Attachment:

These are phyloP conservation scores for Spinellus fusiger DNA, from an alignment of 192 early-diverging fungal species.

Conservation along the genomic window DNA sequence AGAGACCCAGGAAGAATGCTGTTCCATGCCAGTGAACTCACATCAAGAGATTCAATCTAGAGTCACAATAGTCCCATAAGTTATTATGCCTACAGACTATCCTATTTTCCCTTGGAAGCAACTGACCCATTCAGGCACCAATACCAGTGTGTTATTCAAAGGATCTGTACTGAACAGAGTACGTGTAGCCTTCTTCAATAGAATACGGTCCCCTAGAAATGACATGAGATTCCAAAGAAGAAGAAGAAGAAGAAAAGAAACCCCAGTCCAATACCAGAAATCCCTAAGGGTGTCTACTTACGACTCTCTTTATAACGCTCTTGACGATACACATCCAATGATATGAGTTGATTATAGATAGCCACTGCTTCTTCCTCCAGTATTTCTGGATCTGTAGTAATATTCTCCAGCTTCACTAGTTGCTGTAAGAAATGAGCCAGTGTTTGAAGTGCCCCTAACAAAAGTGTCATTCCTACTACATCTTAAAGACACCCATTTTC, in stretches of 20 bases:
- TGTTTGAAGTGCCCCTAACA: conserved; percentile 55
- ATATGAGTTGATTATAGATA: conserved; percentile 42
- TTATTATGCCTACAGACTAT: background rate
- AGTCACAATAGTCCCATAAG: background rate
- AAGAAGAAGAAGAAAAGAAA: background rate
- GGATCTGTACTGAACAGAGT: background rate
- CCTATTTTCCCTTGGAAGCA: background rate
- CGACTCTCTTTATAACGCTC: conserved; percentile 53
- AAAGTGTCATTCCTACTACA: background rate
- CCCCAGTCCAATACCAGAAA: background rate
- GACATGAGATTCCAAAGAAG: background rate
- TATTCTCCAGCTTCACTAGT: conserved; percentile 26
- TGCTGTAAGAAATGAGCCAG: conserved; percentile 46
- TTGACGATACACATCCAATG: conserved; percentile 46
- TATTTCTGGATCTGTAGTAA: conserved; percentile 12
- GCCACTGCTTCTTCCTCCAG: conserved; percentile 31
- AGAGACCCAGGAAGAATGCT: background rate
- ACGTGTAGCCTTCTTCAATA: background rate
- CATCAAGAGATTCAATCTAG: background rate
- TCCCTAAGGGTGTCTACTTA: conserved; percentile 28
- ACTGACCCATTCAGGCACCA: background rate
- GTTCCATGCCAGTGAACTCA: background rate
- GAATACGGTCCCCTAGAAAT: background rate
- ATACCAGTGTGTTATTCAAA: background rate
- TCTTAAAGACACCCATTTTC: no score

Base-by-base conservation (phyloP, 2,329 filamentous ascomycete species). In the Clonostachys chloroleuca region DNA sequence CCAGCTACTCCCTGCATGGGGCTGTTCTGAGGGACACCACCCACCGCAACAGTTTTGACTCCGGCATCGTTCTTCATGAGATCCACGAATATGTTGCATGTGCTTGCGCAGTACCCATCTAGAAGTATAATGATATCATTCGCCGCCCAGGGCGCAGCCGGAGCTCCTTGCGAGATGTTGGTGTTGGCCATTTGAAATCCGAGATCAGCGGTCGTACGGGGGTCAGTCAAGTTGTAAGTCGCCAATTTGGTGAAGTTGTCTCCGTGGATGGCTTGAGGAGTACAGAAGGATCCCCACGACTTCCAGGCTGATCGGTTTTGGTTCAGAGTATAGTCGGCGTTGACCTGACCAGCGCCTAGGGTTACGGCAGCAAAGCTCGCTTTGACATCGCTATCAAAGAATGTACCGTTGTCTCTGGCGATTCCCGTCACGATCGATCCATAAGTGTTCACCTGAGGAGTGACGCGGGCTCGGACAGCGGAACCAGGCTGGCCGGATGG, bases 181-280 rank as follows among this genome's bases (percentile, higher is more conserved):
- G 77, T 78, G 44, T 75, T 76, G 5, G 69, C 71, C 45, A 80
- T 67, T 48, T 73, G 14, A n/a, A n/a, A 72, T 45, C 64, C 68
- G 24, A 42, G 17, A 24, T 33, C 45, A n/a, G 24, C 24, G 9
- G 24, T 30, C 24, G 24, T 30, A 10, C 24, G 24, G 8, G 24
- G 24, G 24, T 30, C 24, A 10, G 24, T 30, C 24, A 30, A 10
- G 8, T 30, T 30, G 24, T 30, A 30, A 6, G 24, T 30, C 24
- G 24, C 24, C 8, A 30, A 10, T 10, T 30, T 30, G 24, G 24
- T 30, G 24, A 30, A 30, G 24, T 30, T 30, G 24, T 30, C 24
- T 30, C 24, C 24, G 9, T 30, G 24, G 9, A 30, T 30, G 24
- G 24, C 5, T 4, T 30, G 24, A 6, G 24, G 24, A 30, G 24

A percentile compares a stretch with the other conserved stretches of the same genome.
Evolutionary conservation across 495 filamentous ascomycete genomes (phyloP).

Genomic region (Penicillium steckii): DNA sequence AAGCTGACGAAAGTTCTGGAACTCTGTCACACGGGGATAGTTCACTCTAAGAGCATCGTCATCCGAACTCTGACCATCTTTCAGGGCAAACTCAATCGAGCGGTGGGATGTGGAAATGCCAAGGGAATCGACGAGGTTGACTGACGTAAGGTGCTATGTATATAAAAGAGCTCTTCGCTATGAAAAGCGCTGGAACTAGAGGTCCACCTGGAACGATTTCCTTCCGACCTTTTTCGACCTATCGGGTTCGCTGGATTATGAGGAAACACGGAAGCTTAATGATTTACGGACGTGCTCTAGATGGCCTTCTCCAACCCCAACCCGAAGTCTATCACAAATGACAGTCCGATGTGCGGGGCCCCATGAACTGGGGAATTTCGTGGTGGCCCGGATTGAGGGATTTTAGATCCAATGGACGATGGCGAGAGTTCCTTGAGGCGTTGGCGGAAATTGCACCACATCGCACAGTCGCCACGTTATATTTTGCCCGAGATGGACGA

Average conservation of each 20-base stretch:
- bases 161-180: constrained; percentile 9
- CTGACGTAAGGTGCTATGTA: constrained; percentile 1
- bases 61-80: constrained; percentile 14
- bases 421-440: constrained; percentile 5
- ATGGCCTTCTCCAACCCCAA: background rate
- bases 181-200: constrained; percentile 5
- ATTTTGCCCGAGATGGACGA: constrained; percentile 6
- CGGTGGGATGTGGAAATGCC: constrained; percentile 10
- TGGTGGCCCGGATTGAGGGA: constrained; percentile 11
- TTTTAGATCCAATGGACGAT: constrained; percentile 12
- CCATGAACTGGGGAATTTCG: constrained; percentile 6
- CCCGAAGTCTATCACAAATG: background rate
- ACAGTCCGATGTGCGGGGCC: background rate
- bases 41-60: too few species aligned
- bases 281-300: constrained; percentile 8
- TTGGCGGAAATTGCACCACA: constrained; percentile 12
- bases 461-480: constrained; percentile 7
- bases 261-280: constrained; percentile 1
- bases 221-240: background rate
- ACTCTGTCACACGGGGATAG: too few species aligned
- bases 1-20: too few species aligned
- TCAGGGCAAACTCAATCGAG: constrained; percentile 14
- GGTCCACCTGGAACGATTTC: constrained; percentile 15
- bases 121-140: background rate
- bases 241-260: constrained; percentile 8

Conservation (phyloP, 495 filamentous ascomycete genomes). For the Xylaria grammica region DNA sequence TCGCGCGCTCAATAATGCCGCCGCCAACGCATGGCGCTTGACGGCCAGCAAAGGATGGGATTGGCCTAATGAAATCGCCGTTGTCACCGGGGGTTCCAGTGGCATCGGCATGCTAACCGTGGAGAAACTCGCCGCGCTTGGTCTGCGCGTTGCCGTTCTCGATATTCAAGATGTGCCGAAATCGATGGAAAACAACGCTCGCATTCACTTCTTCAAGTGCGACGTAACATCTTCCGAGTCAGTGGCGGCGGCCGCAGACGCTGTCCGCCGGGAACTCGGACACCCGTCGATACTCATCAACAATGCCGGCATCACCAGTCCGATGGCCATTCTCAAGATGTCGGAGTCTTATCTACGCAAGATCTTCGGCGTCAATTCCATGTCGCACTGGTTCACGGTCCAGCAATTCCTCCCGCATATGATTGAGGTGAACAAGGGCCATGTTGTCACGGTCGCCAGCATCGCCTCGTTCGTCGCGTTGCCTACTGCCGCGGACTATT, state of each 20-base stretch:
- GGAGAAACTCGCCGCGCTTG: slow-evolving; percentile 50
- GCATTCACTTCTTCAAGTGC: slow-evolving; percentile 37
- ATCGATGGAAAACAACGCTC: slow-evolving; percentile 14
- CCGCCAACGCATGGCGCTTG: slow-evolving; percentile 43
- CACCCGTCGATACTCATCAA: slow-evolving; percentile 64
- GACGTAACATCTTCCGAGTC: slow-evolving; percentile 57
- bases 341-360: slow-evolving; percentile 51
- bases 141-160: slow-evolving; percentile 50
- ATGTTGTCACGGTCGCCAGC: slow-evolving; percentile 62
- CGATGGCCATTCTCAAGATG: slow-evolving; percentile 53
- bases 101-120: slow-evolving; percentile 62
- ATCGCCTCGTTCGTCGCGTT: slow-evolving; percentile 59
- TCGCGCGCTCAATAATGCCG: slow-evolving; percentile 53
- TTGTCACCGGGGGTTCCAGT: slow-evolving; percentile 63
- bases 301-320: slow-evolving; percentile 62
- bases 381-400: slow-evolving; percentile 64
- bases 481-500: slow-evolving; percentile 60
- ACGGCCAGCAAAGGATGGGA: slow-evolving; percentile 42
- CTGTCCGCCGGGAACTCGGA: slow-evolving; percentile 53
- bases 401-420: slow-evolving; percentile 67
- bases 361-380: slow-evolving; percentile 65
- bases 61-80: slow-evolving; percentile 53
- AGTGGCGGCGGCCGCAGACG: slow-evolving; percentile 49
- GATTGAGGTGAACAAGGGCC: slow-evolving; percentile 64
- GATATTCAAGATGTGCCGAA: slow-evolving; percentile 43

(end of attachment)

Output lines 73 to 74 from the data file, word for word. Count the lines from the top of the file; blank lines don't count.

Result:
- CACCCGTCGATACTCATCAA: slow-evolving; percentile 64
- GACGTAACATCTTCCGAGTC: slow-evolving; percentile 57